Part 1: Fooled by the Guns at Munson’s Hill
The Union army first came to occupy Munson’s Hill, Fairfax County, Virginia, on September 28, 1861.
Entering the fall of 1861, the Union army’s setback at Manassas provided the impetus for a change in leadership. One of the key figures to emerge from this shake-up was George B. McClellan, a career soldier who—like so many of his contemporaries, both northern and southern—was trained at the United States Military Academy.
As the armies jostled for position in northern Virginia after Manassas, McClellan began building and training his large number of recruits, many of whom had never experienced life away from home. McClellan inspired these young men and turned them into a significant army. By the time he paraded his troops before President Abraham Lincoln on November 20, 1861, his force was 70,000 strong. It was and still is the largest military parade on American soil.
McClellan is something of a paradoxical figure in U.S. military history. While he was clearly talented and charismatic, he was also reluctant to fight. He listened to his chief spy, Allan Pinkerton, to a fault. Pinkerton’s information was sometimes incorrect, and McClellan, in response to the information, often hesitated or failed to act aggressively enough for Lincoln.
One of McClellan’s poorest episodes took place in late September 1861, just outside of Washington, D.C. The incident at Munson’s Hill was so bleak that McClellan falsely accounts for it in his memoir, McClellan’s Own Story. McClellan wrote, “Towards Manassas the very important advanced points of Upton’s and Munson’s Hills were held by strong works, with some small batteries near by.”
Later, after the Confederate forces removed to another position, McClellan described the Union takeover of these locations, stating, “The maneuvering in advance by our flanks alarmed the enemy, whose center at Munson’s and Upton’s was much advanced. As soon as our pickets informed me that he had fallen back I rushed forward and seized those very important points.”
The facts of the matter, however, eluded McClellan in his autobiography, probably out of shame. Military historian Jon Latimer succinctly describes the entire episode in his tome on military legerdemain, A History of Bluff in Wartime:
At this time the Union intelligence service was run by the Pinkerton Detective Agency, founded by the ex-Glaswegian Allan Pinkerton, which later became renowned throughout the West. As a military intelligence bureau, however, it was hopelessly inadequate and provided wildly exaggerated reports of rebel strength in the area immediately south of Washington. Despite ample evidence to the contrary, Pinkerton reported Confederate forces at totaling 270,000 men, with 150,000 within striking distance of Washington. [McClellan] refused to move until he had 270,000 men of his own. . . .Then, in September rebel pickets were driven surprisingly easily from a position they had occupied within a few miles of Washington, revealing that the guns McClellan’s spies had assured him were trained on the capital were nothing more than stripped logs, painted black with wagon wheels tacked onto the side: one scornful reporter christened them “Quaker Guns.”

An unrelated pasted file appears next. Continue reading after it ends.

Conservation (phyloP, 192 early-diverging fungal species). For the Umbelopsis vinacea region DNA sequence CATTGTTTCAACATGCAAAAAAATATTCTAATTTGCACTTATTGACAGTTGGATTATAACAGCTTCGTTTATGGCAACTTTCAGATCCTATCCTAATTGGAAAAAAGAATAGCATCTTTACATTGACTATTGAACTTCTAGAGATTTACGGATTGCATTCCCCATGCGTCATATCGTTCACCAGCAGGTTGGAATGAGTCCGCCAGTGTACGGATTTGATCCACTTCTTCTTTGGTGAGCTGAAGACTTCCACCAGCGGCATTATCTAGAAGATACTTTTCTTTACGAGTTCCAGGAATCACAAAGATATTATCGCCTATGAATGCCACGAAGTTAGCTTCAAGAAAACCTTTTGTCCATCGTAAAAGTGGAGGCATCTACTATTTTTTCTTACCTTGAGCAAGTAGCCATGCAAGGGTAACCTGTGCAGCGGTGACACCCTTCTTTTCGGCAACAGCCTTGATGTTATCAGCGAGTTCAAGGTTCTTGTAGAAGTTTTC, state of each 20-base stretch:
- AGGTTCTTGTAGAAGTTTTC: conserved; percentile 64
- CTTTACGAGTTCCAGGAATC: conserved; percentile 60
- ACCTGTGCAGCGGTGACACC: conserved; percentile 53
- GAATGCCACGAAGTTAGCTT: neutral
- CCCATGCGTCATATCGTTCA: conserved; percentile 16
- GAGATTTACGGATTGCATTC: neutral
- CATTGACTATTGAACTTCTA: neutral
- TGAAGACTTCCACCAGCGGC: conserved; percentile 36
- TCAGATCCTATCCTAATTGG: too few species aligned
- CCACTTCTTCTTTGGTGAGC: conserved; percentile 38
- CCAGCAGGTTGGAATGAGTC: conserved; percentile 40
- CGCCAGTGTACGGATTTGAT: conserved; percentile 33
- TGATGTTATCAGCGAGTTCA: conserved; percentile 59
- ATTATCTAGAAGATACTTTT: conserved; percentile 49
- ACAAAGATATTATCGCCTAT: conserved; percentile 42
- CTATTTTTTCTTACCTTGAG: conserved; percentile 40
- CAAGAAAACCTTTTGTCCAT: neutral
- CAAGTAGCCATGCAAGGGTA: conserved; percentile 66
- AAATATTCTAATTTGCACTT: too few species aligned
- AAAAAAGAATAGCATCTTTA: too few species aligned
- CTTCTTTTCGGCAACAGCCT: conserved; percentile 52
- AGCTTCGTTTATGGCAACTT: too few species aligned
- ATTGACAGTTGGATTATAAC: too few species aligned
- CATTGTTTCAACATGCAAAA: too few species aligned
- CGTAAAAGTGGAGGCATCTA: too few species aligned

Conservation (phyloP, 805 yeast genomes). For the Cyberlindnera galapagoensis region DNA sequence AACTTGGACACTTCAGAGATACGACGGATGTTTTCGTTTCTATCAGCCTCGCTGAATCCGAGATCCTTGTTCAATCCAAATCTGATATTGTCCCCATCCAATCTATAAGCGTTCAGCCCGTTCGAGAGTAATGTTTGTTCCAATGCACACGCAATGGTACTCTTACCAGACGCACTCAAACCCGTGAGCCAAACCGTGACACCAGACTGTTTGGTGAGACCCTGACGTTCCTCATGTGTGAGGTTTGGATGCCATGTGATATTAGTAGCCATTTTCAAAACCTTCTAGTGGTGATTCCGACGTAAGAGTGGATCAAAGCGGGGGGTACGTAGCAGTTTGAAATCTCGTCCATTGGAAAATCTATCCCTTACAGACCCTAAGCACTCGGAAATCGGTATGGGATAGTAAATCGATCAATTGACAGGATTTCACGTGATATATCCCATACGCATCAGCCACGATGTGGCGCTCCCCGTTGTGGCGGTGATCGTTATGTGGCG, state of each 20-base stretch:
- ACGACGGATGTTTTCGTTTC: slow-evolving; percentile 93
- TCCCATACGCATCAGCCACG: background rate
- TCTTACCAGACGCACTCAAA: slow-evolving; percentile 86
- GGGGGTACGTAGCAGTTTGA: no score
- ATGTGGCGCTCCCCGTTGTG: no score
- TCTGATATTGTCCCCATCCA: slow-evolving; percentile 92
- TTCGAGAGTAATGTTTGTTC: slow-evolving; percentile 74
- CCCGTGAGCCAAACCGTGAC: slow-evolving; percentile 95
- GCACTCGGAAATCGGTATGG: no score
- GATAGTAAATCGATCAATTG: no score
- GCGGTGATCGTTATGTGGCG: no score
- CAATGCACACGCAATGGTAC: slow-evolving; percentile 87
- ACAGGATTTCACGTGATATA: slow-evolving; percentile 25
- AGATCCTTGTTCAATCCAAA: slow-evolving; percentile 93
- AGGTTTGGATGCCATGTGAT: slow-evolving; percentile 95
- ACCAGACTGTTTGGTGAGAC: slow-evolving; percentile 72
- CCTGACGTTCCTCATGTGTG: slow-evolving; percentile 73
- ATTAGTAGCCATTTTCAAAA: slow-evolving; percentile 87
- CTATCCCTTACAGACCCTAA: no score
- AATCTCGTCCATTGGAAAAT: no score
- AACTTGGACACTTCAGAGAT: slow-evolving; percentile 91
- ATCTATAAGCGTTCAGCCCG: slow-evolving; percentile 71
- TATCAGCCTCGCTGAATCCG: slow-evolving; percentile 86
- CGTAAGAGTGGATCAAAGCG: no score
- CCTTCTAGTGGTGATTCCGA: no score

In the two months and one week since the Battle of Manassas, the Union army had been kept in place, at least in this little field in northern Virginia, by so many harmless sections of tree trunks and archaic wagon parts. Sadly, McClellan would fall victim to this “Quaker Gun” strategy more than once, as it was an easily deployed measure for a Confederate army that had significantly less artillery than its opponent.
Such encounters with make-believe weapons and inflated interpretations of the enemy’s numbers would take a toll on McClellan’s reputation during the war, and give McClellan's detractors ammunition to use against him.
—Warren Perry, Catalog of American Portraits
Next week—Part II: Young Napoleon Builds an Army
George Brinton McClellan / Julian Scott / Oil on canvas, 1888 / National Portrait Gallery, Smithsonian Institution; transfer from the Smithsonian American Art Museum; bequest of Georgiana L. McClellan, 1953